Never before has the circus combined performances that make audiences’ stomachs drop with recipes that make them grumble.
Circus Harmony, a youth circus group based in St. Louis, is serving up delectable dishes alongside riveting circus performances with their new Interactive Cookbook, set to debut online at noon on March 16.
With a release date specifically chosen to coincide with the anniversary of the COVID-19 shutdown, the digital cookbook will feature more than 40 recipes available for free on the Circus Harmony website. Recipes will be displayed side-by-side video recordings of the students performing fun, circus-skilled adaptations of the cooking process.The recipes, including everything from breakfast to dessert, are chosen by Circus Harmony members and feature some of their family favorite, tried-and-tested dishes. Others, however, are straight from the imagination of the young circus members.
Jessica Hentoff, the 65-year-old artistic/executive director of Circus Harmony, is the brains behind the unique cookbook idea, which seems to be a direct reflection of herself — high-energy, with a million things going on.
In a phone interview about the project, she was interrupted at times by the squawking of her pet parrot and the knocking of her next door neighbor, who wanted to ask if she knew there was a man wandering around her property (she did not). Undeterred, Hentoff explained hard work and immense creativity that went into the creation of the cookbook.
“Some of it is very bizarre — let’s just say it,” she says.
Hentoff gives examples that include her coworker’s famous hair trick, her pets’ role in the circus acts and chartreuse pickles. And she recounts a chef, a slice of pizza and a monkey riding unicycles for their St. Louis thin-crust pizza recipe.
During a guacamole-based performance, a boy dressed as a chef tries to whack another boy dressed as a mole. (Get it, guac-a-mole?) For a microwave mug cake recipe, a student does acrobatics edited to look like she’s performing inside the microwave. A costumed turkey (along with his dad, also dressed like a turkey) promote a tetrazzini recipe by taking to the slack wire.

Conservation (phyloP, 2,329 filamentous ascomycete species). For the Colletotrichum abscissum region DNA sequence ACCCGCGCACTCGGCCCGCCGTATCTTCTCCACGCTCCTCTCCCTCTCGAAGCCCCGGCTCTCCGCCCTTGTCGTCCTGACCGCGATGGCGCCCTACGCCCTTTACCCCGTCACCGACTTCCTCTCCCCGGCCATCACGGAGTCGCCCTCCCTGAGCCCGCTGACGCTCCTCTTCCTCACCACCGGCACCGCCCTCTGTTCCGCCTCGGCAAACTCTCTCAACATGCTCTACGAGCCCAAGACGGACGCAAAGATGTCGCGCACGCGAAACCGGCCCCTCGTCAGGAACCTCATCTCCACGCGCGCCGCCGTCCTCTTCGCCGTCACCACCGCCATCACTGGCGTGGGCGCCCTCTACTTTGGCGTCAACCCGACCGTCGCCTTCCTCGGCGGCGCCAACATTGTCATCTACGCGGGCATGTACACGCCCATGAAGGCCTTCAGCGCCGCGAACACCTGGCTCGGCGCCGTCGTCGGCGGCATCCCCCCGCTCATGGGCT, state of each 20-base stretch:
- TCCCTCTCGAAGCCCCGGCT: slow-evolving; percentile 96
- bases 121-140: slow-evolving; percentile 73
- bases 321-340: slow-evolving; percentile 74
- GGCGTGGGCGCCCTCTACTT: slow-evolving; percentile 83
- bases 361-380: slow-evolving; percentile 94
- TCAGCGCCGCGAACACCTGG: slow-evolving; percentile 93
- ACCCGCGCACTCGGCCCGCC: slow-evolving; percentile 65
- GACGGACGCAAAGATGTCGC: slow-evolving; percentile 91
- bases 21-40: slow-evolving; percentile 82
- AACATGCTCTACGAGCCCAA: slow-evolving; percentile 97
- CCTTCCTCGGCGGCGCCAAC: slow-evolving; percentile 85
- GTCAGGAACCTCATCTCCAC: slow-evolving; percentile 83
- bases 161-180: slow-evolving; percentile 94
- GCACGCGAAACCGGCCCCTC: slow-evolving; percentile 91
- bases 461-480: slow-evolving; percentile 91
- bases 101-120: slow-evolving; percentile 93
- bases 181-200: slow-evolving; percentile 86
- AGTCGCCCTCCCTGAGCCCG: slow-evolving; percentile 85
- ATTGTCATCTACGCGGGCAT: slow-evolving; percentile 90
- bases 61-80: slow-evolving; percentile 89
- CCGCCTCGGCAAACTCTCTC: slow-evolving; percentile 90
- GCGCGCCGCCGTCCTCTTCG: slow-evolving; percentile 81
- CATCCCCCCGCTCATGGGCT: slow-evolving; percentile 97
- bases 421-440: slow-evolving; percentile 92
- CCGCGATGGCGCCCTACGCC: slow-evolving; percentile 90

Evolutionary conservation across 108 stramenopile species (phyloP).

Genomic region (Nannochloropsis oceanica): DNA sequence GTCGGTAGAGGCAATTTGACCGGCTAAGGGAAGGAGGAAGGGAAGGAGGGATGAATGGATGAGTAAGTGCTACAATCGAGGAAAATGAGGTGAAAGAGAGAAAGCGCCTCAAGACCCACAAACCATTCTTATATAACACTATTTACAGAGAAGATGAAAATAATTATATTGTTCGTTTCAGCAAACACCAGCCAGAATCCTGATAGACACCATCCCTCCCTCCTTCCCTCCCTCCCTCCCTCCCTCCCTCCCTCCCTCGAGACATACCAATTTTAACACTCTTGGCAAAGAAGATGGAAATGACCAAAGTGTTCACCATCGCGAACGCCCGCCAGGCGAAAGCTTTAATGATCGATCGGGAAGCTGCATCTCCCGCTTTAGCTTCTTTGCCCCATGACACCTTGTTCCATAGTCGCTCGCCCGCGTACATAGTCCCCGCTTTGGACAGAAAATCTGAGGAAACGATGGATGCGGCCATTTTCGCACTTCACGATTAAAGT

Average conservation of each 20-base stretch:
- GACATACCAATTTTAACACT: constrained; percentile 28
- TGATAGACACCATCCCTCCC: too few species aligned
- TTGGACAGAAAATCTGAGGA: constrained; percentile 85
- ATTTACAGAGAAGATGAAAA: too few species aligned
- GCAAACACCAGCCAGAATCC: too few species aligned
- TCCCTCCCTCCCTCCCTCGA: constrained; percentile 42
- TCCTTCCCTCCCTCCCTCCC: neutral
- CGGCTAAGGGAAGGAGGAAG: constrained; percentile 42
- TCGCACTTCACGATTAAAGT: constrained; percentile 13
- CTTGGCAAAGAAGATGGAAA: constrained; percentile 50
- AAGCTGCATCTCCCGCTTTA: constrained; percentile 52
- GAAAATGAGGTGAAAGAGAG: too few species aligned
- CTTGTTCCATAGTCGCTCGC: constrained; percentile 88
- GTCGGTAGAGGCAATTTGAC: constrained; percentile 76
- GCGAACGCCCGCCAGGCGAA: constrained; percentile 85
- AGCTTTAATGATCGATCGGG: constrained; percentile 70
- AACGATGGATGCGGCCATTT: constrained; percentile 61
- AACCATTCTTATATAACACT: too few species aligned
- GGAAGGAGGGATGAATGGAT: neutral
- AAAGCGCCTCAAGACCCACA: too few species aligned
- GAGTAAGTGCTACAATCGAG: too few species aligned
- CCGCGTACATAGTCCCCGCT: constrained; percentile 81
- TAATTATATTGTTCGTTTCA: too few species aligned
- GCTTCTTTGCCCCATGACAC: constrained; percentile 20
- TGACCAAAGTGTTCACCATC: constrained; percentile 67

“It’s like kitchen-creative to the max,” says Hentoff.
Circus Harmony students, ranging from ages eight to eighteen, were each allowed to include as many as two recipes and accompanying acts in the book. Many of the acts are filmed inside the students’ kitchens with help from their families. A few stunts were performed in their circular ring in the City Museum.
While each student was allowed to choose their own recipes, the entire Circus Harmony team reviewed the options to decide which performances would best suit the storytelling and to ensure there would be a variety of dishes.
“With kids, you could end up with all chocolate chip cookies basically,” Hentoff says.
Oddly enough, the cookbook does not include chocolate chip cookies, though “we do have a delicious chocolate chip scone recipe,” she assures. “These recipes are … what the kids wanted to put in, so I wouldn’t use it to go on a diet.”
The students mostly performed acts that were already within their skill sets, though some learned new performances just to showcase their recipe.The featured music is from previous shows, supplemented with some original scores written by their music director, Jeffrey Carter. Hentoff credits video editor and coach Laura Lippert for the patience to edit 40 amateur-filmed videos from their students.
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